Sketch-based geometric monitoring of distributed stream queries

    PVLDB, pp. 937-948, 2013.

    Cited by: 57|Bibtex|Views6|Links
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    Keywords:
    sketch-based geometric monitoringcommunication costremote sitemassive data streamphysically-distributed data streamMore(7+)
    Wei bo:
    We utilized AMS sketches, to previous work, but in a novel way; we developed a novel geometric method of dynamic balancing of error between remote sites, improving summarization at the sites before stream data has to be transferred over the network

    Abstract:

    Emerging large-scale monitoring applications rely on continuous tracking of complex data-analysis queries over collections of massive, physically-distributed data streams. Thus, in addition to the space- and time-efficiency requirements of conventional stream processing (at each remote monitor site), effective solutions also need to guara...More

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    Introduction
    • Traditional data-management systems are typically built on a pull-based paradigm, where users issue one-shot queries to static data sets residing on disk, and the system processes these queries and returns their results.
    • The vast majority of these applications are inherently distributed, with several remote monitor sites observing their local, high-speed data streams and exchanging information through a communication network
    • This distribution of the data naturally implies critical communication constraints that typically prohibit centralizing all the streaming data, due to either the huge volume of the data, or power and bandwidth restrictions.
    • Monitoring the precise value of such holistic queries without continuously centralizing all the data seems hopeless; luckily, when tracking statistical behavior and patters in large scale systems, approximate answers are typically sufficient
    • This often allows algorithms to effectively tradeoff efficiency with approximation quality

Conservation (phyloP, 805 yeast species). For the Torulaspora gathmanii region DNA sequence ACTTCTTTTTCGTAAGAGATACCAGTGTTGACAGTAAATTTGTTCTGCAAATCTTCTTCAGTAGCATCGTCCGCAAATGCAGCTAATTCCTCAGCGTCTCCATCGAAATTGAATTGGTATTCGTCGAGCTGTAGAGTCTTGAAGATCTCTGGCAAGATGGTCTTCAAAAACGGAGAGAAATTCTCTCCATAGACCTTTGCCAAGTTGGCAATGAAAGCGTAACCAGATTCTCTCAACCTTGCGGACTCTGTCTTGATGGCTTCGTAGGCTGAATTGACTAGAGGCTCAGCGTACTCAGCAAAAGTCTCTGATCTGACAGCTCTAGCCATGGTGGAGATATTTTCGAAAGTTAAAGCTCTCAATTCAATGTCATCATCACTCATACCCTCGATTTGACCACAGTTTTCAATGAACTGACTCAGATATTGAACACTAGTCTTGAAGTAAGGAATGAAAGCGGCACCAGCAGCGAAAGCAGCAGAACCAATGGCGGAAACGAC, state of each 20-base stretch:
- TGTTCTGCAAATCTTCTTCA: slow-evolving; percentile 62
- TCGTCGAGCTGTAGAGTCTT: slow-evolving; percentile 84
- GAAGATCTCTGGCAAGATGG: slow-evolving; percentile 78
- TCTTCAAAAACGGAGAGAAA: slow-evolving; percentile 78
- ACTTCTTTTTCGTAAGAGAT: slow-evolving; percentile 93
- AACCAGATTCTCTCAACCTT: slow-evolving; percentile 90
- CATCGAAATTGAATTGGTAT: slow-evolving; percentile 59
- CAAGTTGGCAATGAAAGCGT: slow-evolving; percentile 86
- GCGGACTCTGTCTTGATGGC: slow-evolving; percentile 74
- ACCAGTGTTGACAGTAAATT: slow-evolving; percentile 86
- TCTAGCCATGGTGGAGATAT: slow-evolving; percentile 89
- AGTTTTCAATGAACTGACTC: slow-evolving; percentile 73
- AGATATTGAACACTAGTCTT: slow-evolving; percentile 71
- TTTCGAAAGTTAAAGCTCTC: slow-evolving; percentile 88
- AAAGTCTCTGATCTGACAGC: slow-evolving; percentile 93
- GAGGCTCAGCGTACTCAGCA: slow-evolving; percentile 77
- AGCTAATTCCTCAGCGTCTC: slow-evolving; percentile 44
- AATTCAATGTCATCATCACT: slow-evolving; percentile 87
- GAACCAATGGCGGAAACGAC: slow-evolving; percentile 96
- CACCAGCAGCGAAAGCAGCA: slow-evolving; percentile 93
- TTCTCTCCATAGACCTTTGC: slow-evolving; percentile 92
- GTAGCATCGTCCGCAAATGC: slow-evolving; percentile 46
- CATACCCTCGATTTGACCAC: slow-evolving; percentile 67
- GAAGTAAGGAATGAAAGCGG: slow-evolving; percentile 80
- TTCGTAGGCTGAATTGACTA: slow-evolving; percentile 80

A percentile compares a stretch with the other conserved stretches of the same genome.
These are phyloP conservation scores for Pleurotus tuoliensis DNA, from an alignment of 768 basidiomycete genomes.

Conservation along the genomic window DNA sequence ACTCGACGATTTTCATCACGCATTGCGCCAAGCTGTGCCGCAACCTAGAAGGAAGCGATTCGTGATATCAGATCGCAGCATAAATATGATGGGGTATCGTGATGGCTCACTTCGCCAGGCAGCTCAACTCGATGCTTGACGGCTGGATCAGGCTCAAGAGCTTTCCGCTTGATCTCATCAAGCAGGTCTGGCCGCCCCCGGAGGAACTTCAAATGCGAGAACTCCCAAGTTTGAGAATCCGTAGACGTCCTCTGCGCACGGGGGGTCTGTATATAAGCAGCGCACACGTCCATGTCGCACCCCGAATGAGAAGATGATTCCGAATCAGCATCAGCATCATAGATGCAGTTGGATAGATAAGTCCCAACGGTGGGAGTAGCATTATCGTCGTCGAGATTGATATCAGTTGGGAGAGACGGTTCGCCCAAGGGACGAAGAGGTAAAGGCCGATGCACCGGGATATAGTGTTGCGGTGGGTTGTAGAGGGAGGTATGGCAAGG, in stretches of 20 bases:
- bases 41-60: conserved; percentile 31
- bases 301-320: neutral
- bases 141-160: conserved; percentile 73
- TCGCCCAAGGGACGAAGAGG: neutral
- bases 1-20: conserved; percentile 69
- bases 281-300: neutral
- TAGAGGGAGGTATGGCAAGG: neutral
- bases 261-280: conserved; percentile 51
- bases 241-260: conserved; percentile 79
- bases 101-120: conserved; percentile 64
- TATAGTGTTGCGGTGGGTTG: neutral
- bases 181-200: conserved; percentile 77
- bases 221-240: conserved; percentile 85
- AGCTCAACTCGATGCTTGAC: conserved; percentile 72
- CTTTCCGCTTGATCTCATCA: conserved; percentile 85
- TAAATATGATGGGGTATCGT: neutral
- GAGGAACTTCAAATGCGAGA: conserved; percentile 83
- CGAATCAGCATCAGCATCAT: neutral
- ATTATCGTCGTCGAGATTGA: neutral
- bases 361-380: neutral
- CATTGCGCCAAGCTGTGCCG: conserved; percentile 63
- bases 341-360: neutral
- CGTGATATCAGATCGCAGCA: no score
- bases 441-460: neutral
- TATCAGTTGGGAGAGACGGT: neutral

Highlights
    • Traditional data-management systems are typically built on a pull-based paradigm, where users issue one-shot queries to static data sets residing on disk, and the system processes these queries and returns their results
    • An important requirement of large-scale event monitoring is the effective support for tracking complex, holistic queries that provide a global view of the data by combining and correlating information across the collection of remote monitor sites
    • The problem addressed in this paper is monitoring of massive, distributed streaming data
    • The recently proposed geometric method has been combined with AMS sketches towards reducing the communication cost of tracking complex aggregate queries over distributed streams with strict error bounds
    • We utilized AMS sketches, to previous work, but in a novel way; we developed a novel geometric method of dynamic balancing of error between remote sites, improving summarization at the sites before stream data has to be transferred over the network
    • Our experimental study with real-life data sets demonstrates the practical benefits of our approach, showing consistent gains of up to 35% in terms of total communication cost compared to the current state-of-the-art method [7]; our techniques demonstrate even more impressive benefits when focusing on the communication costs of data shipping in the system
    • The techniques we developed exhibit much improved performance compared to previous techniques but fail to scale performance-wise when the number of remote sites increases